Of course, once at the gate it wasn’t a 15-min delay (it never is, is it?), but closer to an hour’s wait. I’d been glad to see from the outside that the plane we were about to board was smallish, but had four engines: in other words, it was the somewhat uneconomical but long-range and, most importantly, brand new A340. At BCN, they’d already confirmed that I had an exit row, but after walking past some delicious-looking business class pods that caused me to (almost) feel a pang of regret at not paying US$750 to upgrade, I was surprised to find that my seemingly unpropitious row number was, in fact, the first row in Y and an exit row bulkhead at that, with oodles of space. I’d even begun to hope that the neighboring seat might be empty as well… but moments before the doors were closed, the huge guy I’d seen already at the gate resting his arms on his own stomach plopped down next to me. He offered to swap his window with his aisle, which I obviously rejected — and for once I thanked the big, chunky, inflexible divider between us, which kept him from spilling onto me. I did feel a little sorry for the guy though: he was way too big to open up the table or even reach the in-seat controller, so he just sat there for the entire flight, staring at the route map.

Speaking of route maps, the ThaiVision variant on this is one of the spiffiest in-flight entertainment systems I’ve seen to date anywhere. Not only was there a huge spread of movies and music (I watched “Last King of Scotland”), but they finally had an updated, interactive version of Skymap, including goodies like half a dozen views to choose from and live navigation data. Alas, the interface for it was a little buggy, with the zoom and move buttons working only sporadically. (8 hours into the flight, I figured it out: pressing and holdingthe Channel up/down buttons zoom in and out. But the program still crashes and hangs sporadically.)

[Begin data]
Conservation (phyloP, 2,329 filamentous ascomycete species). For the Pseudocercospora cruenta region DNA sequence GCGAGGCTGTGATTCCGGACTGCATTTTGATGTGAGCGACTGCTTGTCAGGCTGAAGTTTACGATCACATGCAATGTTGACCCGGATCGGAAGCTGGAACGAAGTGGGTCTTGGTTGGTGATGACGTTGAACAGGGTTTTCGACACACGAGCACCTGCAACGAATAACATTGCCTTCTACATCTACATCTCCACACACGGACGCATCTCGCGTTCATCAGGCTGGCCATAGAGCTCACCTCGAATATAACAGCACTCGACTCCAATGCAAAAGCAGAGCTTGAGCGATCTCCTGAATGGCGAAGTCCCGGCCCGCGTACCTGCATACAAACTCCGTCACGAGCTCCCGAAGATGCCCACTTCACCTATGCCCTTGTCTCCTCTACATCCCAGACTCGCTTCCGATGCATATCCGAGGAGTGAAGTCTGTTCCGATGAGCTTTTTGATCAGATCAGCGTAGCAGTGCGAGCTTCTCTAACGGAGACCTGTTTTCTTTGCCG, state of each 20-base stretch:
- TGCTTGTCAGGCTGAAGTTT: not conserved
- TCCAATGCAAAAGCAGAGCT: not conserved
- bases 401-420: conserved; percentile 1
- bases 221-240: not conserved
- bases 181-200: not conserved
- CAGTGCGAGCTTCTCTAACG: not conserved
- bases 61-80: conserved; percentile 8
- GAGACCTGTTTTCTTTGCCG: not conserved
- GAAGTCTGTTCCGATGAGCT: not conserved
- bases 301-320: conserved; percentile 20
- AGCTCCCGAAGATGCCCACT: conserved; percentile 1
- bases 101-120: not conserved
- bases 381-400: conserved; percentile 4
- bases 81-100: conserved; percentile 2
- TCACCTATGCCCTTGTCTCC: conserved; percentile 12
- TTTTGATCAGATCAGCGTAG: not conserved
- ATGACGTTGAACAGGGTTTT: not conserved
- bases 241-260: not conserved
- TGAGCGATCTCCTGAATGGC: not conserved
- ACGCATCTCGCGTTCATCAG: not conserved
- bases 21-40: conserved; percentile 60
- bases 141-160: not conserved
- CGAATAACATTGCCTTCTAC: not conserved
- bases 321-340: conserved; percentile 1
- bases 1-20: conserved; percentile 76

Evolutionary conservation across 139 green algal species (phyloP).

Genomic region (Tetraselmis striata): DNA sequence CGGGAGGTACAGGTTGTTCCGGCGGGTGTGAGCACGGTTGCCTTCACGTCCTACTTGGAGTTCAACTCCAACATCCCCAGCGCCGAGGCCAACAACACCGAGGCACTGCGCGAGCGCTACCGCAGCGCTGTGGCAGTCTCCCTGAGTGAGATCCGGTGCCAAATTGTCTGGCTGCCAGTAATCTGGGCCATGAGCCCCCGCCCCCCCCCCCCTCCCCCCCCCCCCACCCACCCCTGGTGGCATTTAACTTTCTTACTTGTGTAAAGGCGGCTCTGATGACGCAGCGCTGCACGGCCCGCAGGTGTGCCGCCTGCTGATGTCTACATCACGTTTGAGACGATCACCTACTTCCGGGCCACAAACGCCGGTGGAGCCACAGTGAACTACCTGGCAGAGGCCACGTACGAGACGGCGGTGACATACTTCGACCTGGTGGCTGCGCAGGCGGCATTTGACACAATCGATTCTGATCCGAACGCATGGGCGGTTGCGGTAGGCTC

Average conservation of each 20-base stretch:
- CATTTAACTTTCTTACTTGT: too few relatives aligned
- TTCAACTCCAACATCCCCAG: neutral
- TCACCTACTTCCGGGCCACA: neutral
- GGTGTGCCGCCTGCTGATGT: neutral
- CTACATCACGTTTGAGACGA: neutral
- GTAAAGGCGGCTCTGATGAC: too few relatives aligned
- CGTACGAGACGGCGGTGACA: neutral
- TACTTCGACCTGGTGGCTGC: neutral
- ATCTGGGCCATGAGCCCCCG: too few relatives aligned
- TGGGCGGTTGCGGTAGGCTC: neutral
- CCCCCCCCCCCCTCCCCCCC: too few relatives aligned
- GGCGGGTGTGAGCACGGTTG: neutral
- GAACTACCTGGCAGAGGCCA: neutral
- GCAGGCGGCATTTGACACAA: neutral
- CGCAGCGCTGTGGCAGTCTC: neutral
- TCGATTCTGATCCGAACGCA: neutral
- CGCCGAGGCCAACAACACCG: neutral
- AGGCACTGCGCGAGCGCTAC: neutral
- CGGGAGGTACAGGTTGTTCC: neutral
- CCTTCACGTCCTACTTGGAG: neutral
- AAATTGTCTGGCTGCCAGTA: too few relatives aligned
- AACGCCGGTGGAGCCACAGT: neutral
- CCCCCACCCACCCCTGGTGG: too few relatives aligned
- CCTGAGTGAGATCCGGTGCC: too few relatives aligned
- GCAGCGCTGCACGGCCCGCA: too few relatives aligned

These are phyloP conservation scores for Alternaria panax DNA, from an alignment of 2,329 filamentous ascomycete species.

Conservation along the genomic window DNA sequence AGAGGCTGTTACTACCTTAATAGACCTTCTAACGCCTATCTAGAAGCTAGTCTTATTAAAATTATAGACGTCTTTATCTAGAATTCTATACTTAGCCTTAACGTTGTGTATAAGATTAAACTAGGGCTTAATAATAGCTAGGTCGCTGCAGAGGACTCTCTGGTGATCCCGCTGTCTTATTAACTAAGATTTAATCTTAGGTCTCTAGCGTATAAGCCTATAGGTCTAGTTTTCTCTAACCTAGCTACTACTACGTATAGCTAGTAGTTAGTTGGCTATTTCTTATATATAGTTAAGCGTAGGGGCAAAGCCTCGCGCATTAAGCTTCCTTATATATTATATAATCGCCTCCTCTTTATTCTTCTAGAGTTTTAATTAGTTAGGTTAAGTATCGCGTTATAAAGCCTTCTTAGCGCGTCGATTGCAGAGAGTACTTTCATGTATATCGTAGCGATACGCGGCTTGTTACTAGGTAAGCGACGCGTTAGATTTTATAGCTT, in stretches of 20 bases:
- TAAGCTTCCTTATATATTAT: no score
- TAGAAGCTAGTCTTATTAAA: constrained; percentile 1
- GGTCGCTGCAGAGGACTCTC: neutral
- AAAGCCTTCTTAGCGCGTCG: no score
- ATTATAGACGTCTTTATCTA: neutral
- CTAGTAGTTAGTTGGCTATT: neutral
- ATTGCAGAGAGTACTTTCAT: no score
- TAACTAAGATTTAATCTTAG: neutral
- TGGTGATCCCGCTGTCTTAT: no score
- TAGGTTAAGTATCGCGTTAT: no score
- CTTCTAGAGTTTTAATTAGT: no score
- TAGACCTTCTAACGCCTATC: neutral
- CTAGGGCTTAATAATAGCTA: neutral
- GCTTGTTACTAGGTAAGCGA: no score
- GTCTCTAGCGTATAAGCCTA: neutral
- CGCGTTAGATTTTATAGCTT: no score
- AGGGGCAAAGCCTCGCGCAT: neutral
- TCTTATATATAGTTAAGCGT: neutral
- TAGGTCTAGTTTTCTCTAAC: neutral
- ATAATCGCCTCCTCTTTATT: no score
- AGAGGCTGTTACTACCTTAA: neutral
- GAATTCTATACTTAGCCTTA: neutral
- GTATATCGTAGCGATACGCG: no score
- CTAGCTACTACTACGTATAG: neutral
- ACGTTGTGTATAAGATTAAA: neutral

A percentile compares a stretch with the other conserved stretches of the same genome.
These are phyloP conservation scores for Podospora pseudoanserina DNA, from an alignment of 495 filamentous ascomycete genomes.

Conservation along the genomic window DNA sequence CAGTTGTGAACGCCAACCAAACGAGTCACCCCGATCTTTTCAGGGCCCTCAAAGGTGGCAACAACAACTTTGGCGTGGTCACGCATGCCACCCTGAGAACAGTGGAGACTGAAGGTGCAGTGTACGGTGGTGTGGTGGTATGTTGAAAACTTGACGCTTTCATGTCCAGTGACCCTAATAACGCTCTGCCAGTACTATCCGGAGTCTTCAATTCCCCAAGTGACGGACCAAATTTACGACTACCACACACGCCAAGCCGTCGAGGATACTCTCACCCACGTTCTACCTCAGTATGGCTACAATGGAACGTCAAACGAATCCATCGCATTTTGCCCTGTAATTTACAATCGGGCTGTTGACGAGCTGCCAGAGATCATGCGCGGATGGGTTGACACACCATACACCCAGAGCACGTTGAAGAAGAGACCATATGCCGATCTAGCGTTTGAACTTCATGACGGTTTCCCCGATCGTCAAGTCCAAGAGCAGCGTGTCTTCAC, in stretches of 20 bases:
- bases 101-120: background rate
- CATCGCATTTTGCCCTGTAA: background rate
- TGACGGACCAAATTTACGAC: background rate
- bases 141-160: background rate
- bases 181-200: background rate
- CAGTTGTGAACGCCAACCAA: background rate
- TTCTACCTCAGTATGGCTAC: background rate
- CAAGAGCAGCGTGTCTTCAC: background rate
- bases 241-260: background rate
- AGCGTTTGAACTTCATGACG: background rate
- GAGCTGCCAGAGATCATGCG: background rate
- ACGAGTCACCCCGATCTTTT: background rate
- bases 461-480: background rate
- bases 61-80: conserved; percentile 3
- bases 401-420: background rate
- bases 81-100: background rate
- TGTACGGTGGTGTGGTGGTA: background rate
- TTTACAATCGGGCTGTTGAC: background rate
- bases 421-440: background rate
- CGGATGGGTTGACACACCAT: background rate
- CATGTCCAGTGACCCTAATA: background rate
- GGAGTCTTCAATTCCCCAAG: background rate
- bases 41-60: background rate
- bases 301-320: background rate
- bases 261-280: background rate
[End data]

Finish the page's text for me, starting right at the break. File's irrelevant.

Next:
TG648 BKK-FUK A300 seat 34K

The plane turned out to be the flying museum piece I expected, a crunky old Airbus (the oldest in Thai’s fleet, if I’m not very much mistaken) with all the aesthetic charm and usability of a Commodore 64. I can understand Thai flying these domestically, or even making the occasional hop to Singapore and back, but medium-range redeyes with these things is pushing it. But then again, flying to FUK instead of KIX/NGO/NRT saved some time and (for NRT/KIX) a pretty painful transfer, so beggars can’t be choosers…And it could’ve been worse. The flight was around 70%-ish full, but my neighbor jumped across the aisle, leaving me with two seats to use. After a “light meal” that consisted of a pastry and a cup of juice, I stretched out diagonally and, much to my own surprise, slept for ~3 hours of this 4.5 hr flight.Breakfast was big but bad. Yogurt, fruits and juice I could deal with, but the centerpiece was a “crepe omelette” gruesomely splattered with a vomitous white sauce so foul I could only eat one — I can’t remember ever running across literally inedible airline food before. What happened at TG catering, which is usually pretty good?

The sky over Kyushu was cloudy as we flew in, only the shapes of a few hills peeking through the mist. I girded myself for the battle that awaited.